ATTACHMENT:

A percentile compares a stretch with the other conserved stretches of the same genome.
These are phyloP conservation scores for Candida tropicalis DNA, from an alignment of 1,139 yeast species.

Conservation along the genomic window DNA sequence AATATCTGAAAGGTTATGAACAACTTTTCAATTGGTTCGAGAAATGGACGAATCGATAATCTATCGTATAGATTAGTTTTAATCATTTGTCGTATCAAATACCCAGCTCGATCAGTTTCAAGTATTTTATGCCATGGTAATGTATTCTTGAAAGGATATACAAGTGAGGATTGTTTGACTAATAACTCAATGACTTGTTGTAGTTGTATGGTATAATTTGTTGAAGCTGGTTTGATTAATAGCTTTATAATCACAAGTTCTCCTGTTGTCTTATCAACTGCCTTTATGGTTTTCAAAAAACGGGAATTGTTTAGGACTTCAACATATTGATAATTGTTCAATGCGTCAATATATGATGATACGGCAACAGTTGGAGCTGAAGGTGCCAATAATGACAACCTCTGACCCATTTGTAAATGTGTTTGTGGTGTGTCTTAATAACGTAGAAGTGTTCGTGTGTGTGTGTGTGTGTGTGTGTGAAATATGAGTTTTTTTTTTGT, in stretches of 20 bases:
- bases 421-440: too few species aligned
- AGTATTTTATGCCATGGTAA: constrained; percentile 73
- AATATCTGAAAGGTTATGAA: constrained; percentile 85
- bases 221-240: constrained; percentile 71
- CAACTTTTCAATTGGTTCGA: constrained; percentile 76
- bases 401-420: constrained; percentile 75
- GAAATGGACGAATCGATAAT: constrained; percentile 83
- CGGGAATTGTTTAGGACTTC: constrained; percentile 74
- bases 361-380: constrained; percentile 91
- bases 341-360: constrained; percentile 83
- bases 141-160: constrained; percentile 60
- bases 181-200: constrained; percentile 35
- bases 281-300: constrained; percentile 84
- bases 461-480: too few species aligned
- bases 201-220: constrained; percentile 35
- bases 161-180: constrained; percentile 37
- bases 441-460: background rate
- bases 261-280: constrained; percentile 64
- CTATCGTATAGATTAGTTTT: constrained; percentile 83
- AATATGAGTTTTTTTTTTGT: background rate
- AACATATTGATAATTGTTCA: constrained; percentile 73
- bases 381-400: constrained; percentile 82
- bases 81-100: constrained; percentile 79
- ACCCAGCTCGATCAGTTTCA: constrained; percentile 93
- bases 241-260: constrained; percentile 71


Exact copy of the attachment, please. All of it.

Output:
A percentile compares a stretch with the other conserved stretches of the same genome.
These are phyloP conservation scores for Candida tropicalis DNA, from an alignment of 1,139 yeast species.

Conservation along the genomic window DNA sequence AATATCTGAAAGGTTATGAACAACTTTTCAATTGGTTCGAGAAATGGACGAATCGATAATCTATCGTATAGATTAGTTTTAATCATTTGTCGTATCAAATACCCAGCTCGATCAGTTTCAAGTATTTTATGCCATGGTAATGTATTCTTGAAAGGATATACAAGTGAGGATTGTTTGACTAATAACTCAATGACTTGTTGTAGTTGTATGGTATAATTTGTTGAAGCTGGTTTGATTAATAGCTTTATAATCACAAGTTCTCCTGTTGTCTTATCAACTGCCTTTATGGTTTTCAAAAAACGGGAATTGTTTAGGACTTCAACATATTGATAATTGTTCAATGCGTCAATATATGATGATACGGCAACAGTTGGAGCTGAAGGTGCCAATAATGACAACCTCTGACCCATTTGTAAATGTGTTTGTGGTGTGTCTTAATAACGTAGAAGTGTTCGTGTGTGTGTGTGTGTGTGTGTGTGAAATATGAGTTTTTTTTTTGT, in stretches of 20 bases:
- bases 421-440: too few species aligned
- AGTATTTTATGCCATGGTAA: constrained; percentile 73
- AATATCTGAAAGGTTATGAA: constrained; percentile 85
- bases 221-240: constrained; percentile 71
- CAACTTTTCAATTGGTTCGA: constrained; percentile 76
- bases 401-420: constrained; percentile 75
- GAAATGGACGAATCGATAAT: constrained; percentile 83
- CGGGAATTGTTTAGGACTTC: constrained; percentile 74
- bases 361-380: constrained; percentile 91
- bases 341-360: constrained; percentile 83
- bases 141-160: constrained; percentile 60
- bases 181-200: constrained; percentile 35
- bases 281-300: constrained; percentile 84
- bases 461-480: too few species aligned
- bases 201-220: constrained; percentile 35
- bases 161-180: constrained; percentile 37
- bases 441-460: background rate
- bases 261-280: constrained; percentile 64
- CTATCGTATAGATTAGTTTT: constrained; percentile 83
- AATATGAGTTTTTTTTTTGT: background rate
- AACATATTGATAATTGTTCA: constrained; percentile 73
- bases 381-400: constrained; percentile 82
- bases 81-100: constrained; percentile 79
- ACCCAGCTCGATCAGTTTCA: constrained; percentile 93
- bases 241-260: constrained; percentile 71